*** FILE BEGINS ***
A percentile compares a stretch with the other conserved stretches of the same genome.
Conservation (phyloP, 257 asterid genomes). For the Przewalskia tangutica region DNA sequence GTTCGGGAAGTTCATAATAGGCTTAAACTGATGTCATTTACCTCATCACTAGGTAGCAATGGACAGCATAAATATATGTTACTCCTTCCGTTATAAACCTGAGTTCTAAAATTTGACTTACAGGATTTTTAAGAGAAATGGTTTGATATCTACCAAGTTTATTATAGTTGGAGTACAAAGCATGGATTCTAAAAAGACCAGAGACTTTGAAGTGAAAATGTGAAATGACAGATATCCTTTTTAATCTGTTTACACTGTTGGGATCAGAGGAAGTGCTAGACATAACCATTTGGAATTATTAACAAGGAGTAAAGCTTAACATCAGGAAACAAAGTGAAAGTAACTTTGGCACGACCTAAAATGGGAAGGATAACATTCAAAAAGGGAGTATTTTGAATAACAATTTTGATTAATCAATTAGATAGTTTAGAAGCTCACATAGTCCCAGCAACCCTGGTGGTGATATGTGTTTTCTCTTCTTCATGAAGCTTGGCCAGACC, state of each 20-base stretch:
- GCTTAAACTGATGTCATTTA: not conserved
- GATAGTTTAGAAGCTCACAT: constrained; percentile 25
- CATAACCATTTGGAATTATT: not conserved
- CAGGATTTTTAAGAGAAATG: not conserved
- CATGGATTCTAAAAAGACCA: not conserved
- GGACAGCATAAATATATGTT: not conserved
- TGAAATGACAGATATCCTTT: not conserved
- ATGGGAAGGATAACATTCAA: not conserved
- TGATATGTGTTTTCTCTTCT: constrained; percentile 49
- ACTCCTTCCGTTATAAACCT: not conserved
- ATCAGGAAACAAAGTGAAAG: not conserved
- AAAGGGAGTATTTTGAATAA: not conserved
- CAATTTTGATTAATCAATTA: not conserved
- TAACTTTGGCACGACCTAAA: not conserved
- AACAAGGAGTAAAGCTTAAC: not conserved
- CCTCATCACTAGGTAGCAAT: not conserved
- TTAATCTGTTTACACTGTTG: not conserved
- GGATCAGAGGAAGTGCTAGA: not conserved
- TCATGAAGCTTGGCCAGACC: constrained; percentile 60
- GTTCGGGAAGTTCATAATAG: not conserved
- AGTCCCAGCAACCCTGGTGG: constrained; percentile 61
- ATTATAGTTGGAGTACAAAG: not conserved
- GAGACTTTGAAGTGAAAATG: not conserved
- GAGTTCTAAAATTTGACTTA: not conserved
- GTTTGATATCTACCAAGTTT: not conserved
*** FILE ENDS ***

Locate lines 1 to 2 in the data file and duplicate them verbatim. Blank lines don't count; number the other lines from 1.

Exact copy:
A percentile compares a stretch with the other conserved stretches of the same genome.
Conservation (phyloP, 257 asterid genomes). For the Przewalskia tangutica region DNA sequence GTTCGGGAAGTTCATAATAGGCTTAAACTGATGTCATTTACCTCATCACTAGGTAGCAATGGACAGCATAAATATATGTTACTCCTTCCGTTATAAACCTGAGTTCTAAAATTTGACTTACAGGATTTTTAAGAGAAATGGTTTGATATCTACCAAGTTTATTATAGTTGGAGTACAAAGCATGGATTCTAAAAAGACCAGAGACTTTGAAGTGAAAATGTGAAATGACAGATATCCTTTTTAATCTGTTTACACTGTTGGGATCAGAGGAAGTGCTAGACATAACCATTTGGAATTATTAACAAGGAGTAAAGCTTAACATCAGGAAACAAAGTGAAAGTAACTTTGGCACGACCTAAAATGGGAAGGATAACATTCAAAAAGGGAGTATTTTGAATAACAATTTTGATTAATCAATTAGATAGTTTAGAAGCTCACATAGTCCCAGCAACCCTGGTGGTGATATGTGTTTTCTCTTCTTCATGAAGCTTGGCCAGACC, state of each 20-base stretch: